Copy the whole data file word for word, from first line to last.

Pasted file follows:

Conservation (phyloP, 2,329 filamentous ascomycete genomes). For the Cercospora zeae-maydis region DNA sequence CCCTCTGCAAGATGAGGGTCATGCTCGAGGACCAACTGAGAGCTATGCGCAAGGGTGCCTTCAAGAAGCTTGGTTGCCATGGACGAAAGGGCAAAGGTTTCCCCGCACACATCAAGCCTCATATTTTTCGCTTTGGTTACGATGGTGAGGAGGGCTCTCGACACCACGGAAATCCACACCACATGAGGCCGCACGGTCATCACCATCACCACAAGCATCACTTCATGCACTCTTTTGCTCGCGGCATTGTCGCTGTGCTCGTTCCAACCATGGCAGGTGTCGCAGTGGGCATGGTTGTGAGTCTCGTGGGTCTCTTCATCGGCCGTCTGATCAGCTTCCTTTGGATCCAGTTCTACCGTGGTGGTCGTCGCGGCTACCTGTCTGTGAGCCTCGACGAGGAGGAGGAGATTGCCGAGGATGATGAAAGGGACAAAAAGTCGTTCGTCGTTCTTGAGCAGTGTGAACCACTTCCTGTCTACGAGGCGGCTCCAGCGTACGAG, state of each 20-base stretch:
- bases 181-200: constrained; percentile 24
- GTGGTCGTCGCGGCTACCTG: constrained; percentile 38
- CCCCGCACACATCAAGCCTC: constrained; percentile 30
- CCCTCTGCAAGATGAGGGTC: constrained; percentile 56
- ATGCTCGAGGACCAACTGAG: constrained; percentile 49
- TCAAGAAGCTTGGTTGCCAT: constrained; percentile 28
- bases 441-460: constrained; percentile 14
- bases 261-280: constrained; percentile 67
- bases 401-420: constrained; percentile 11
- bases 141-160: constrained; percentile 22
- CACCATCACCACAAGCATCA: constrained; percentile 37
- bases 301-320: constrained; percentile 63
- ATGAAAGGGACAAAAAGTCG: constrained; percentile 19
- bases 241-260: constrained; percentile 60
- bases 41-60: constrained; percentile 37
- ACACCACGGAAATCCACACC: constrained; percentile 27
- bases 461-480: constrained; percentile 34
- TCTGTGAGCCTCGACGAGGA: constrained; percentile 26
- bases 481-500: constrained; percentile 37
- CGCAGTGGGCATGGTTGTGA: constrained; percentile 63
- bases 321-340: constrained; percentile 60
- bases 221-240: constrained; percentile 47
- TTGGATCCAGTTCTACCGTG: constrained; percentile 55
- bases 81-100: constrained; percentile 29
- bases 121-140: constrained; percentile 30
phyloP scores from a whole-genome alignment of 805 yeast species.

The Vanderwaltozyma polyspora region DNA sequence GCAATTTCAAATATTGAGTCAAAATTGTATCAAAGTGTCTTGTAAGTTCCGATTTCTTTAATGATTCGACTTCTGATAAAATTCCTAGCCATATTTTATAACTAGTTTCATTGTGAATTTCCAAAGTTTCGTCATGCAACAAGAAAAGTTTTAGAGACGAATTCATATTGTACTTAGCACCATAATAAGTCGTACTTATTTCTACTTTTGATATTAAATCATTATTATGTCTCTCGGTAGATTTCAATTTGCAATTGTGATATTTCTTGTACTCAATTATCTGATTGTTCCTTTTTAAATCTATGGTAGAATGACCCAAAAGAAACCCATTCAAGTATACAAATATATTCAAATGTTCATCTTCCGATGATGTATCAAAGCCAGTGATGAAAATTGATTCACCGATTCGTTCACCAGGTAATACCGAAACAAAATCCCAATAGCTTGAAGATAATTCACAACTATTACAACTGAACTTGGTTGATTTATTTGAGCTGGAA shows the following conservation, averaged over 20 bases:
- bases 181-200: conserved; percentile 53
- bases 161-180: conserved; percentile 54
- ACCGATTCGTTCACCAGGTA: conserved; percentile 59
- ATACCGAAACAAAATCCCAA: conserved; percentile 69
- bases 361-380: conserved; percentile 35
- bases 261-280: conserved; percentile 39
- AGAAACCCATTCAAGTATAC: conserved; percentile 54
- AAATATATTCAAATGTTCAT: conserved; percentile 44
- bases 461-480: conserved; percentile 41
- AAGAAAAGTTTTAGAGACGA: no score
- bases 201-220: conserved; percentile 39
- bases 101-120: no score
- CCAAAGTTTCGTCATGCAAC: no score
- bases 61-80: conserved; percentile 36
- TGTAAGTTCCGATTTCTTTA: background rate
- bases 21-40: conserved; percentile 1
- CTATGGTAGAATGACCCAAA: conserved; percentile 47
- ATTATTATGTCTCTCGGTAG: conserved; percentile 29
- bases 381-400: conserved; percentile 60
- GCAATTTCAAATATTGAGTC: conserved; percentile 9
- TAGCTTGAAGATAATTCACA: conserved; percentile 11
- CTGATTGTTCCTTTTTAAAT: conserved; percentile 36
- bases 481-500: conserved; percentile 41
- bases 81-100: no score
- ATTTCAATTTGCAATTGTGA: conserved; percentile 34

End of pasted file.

Conservation (phyloP, 2,329 filamentous ascomycete genomes). For the Cercospora zeae-maydis region DNA sequence CCCTCTGCAAGATGAGGGTCATGCTCGAGGACCAACTGAGAGCTATGCGCAAGGGTGCCTTCAAGAAGCTTGGTTGCCATGGACGAAAGGGCAAAGGTTTCCCCGCACACATCAAGCCTCATATTTTTCGCTTTGGTTACGATGGTGAGGAGGGCTCTCGACACCACGGAAATCCACACCACATGAGGCCGCACGGTCATCACCATCACCACAAGCATCACTTCATGCACTCTTTTGCTCGCGGCATTGTCGCTGTGCTCGTTCCAACCATGGCAGGTGTCGCAGTGGGCATGGTTGTGAGTCTCGTGGGTCTCTTCATCGGCCGTCTGATCAGCTTCCTTTGGATCCAGTTCTACCGTGGTGGTCGTCGCGGCTACCTGTCTGTGAGCCTCGACGAGGAGGAGGAGATTGCCGAGGATGATGAAAGGGACAAAAAGTCGTTCGTCGTTCTTGAGCAGTGTGAACCACTTCCTGTCTACGAGGCGGCTCCAGCGTACGAG, state of each 20-base stretch:
- bases 181-200: constrained; percentile 24
- GTGGTCGTCGCGGCTACCTG: constrained; percentile 38
- CCCCGCACACATCAAGCCTC: constrained; percentile 30
- CCCTCTGCAAGATGAGGGTC: constrained; percentile 56
- ATGCTCGAGGACCAACTGAG: constrained; percentile 49
- TCAAGAAGCTTGGTTGCCAT: constrained; percentile 28
- bases 441-460: constrained; percentile 14
- bases 261-280: constrained; percentile 67
- bases 401-420: constrained; percentile 11
- bases 141-160: constrained; percentile 22
- CACCATCACCACAAGCATCA: constrained; percentile 37
- bases 301-320: constrained; percentile 63
- ATGAAAGGGACAAAAAGTCG: constrained; percentile 19
- bases 241-260: constrained; percentile 60
- bases 41-60: constrained; percentile 37
- ACACCACGGAAATCCACACC: constrained; percentile 27
- bases 461-480: constrained; percentile 34
- TCTGTGAGCCTCGACGAGGA: constrained; percentile 26
- bases 481-500: constrained; percentile 37
- CGCAGTGGGCATGGTTGTGA: constrained; percentile 63
- bases 321-340: constrained; percentile 60
- bases 221-240: constrained; percentile 47
- TTGGATCCAGTTCTACCGTG: constrained; percentile 55
- bases 81-100: constrained; percentile 29
- bases 121-140: constrained; percentile 30
phyloP scores from a whole-genome alignment of 805 yeast species.

The Vanderwaltozyma polyspora region DNA sequence GCAATTTCAAATATTGAGTCAAAATTGTATCAAAGTGTCTTGTAAGTTCCGATTTCTTTAATGATTCGACTTCTGATAAAATTCCTAGCCATATTTTATAACTAGTTTCATTGTGAATTTCCAAAGTTTCGTCATGCAACAAGAAAAGTTTTAGAGACGAATTCATATTGTACTTAGCACCATAATAAGTCGTACTTATTTCTACTTTTGATATTAAATCATTATTATGTCTCTCGGTAGATTTCAATTTGCAATTGTGATATTTCTTGTACTCAATTATCTGATTGTTCCTTTTTAAATCTATGGTAGAATGACCCAAAAGAAACCCATTCAAGTATACAAATATATTCAAATGTTCATCTTCCGATGATGTATCAAAGCCAGTGATGAAAATTGATTCACCGATTCGTTCACCAGGTAATACCGAAACAAAATCCCAATAGCTTGAAGATAATTCACAACTATTACAACTGAACTTGGTTGATTTATTTGAGCTGGAA shows the following conservation, averaged over 20 bases:
- bases 181-200: conserved; percentile 53
- bases 161-180: conserved; percentile 54
- ACCGATTCGTTCACCAGGTA: conserved; percentile 59
- ATACCGAAACAAAATCCCAA: conserved; percentile 69
- bases 361-380: conserved; percentile 35
- bases 261-280: conserved; percentile 39
- AGAAACCCATTCAAGTATAC: conserved; percentile 54
- AAATATATTCAAATGTTCAT: conserved; percentile 44
- bases 461-480: conserved; percentile 41
- AAGAAAAGTTTTAGAGACGA: no score
- bases 201-220: conserved; percentile 39
- bases 101-120: no score
- CCAAAGTTTCGTCATGCAAC: no score
- bases 61-80: conserved; percentile 36
- TGTAAGTTCCGATTTCTTTA: background rate
- bases 21-40: conserved; percentile 1
- CTATGGTAGAATGACCCAAA: conserved; percentile 47
- ATTATTATGTCTCTCGGTAG: conserved; percentile 29
- bases 381-400: conserved; percentile 60
- GCAATTTCAAATATTGAGTC: conserved; percentile 9
- TAGCTTGAAGATAATTCACA: conserved; percentile 11
- CTGATTGTTCCTTTTTAAAT: conserved; percentile 36
- bases 481-500: conserved; percentile 41
- bases 81-100: no score
- ATTTCAATTTGCAATTGTGA: conserved; percentile 34